Anthony Rae for FOE 4th August 2017: Every council has to prepare a ‘Local Plan’ – a critical document which will determine what happens where into the future, what gets built and what gets protected – and Calderdale has today (4th August) started to consult on what its Local Plan should require, all the way to 2032. There are now 8 weeks (until 29th September) for people and communities to have their say; the council then reviews those comments, possibly revises aspects of the plan, before it heads towards a public inquiry before an independent inspector in the second half of 2018.

You can read their draft local plan (and download a copy) here; and submit your comments, paragraph by paragraph, at the same place. There’s a map displaying the plan’s various proposals, and a lot of additional information and reports in the Evidence Base for the Plan.

What are the main issues within the Local Plan that will affect the future sustainability of Calderdale?

How many new houses and where should they be built? The council is required by government to include in the plan sites for no fewer than 13,300 new houses*. Overwhelmingly, these are in the east of Calderdale (around Halifax, Brighouse, Elland and Northowram & Shelf) – because the council is judging that the topography and infrastructure in the Upper Calder Valley, simply does not permit large-scale housing growth there – and on land proposed to be taken from existing Greenbelt (77% of the new housing sites). Friends of the Earth believes that a more sustainable approach would be for the Local Plan to focus on using the regeneration opportunity of new housing to invest in more sustainable town centre locations, including central Halifax, and that the Plan’s current focus on building on Greenbelt land is a major lost opportunity as well as being environmentally destructive.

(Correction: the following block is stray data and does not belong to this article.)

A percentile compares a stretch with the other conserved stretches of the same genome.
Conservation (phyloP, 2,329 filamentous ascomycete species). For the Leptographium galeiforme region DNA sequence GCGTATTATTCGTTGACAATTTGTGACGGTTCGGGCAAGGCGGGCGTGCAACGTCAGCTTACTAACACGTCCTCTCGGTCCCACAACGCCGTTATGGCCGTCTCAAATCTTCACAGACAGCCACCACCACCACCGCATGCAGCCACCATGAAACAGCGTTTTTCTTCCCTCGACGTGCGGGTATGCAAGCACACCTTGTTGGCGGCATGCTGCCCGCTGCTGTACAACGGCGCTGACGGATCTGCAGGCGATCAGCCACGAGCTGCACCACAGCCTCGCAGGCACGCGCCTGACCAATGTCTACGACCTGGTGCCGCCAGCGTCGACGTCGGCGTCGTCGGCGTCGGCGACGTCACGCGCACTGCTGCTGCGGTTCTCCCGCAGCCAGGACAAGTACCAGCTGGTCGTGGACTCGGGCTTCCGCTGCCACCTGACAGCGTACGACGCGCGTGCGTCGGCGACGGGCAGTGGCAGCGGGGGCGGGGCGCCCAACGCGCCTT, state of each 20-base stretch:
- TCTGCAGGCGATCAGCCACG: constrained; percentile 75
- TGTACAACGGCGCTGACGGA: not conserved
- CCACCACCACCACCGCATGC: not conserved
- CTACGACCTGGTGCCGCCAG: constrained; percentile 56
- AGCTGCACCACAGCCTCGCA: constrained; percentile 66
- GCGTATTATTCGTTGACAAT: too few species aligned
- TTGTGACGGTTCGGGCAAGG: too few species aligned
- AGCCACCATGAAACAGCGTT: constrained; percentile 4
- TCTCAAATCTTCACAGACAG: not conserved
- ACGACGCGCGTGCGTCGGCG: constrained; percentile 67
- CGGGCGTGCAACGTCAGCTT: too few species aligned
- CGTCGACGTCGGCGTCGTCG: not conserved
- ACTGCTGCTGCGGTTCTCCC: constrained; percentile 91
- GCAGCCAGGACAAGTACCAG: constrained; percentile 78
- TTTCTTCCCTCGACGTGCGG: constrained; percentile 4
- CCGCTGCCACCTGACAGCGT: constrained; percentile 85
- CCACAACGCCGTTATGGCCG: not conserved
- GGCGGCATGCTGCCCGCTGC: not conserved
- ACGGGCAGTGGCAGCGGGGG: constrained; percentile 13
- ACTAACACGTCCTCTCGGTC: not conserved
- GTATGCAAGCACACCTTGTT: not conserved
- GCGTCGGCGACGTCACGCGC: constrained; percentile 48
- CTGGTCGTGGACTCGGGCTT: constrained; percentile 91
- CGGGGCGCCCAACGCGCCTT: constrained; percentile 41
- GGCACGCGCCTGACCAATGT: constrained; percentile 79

[*Go to here and scroll down to paragraph 6.58 and table 6.14. The table identifies the number of new houses allocated in each area of Calderdale. This totals 15,562 but as table 6.2 explains this higher number is ‘15% surplus to requirements’. The actual housing requirement is 13,286.]

What level of carbon reduction does it plan for, to contribute to tackling climate change? At present Calderdale is on course to achieve the 40% carbon reduction target set in 2012 – which is good news – and the local plan proposes to extend that target to the 2032 date. Friends of the Earth welcomes the plan’s commitment to tackling climate change, which is however undermined by decisions imposed by central government to restrict higher local standards for the energy efficiency of all these new houses, and to hamper projects for more renewable energy.

How will people get about, in a district where there’s already lots of road congestion and where new transport infrastructure is difficult to provide? There’s a puzzle at the centre of the Local Plan: if the population and number of new houses is set to increase, but at the same time carbon emissions must reduce, how can road traffic also continue to increase when it’s already the largest single source of carbon emissions in the UK (26%), and also produces unlawful air-pollution in many locations around Calderdale? If the local road network, built for former times, is already congested how is it possible for even more road traffic to be accommodated as a result of new housing development in unsustainable locations? Friends of the Earth believes it’s a mistake that the draft Local Plan contains no chapter on transport to explain how these contradictions and problems will be resolved.

So the Local Plan, as currently drafted, clearly presents major challenges to the sustainability of our district. Friends of the Earth will be submitting its own comments on all these issues, and is assisting local communities around Calderdale to formulate their own responses. If you’d like to have a conversation about the Local Plan just contact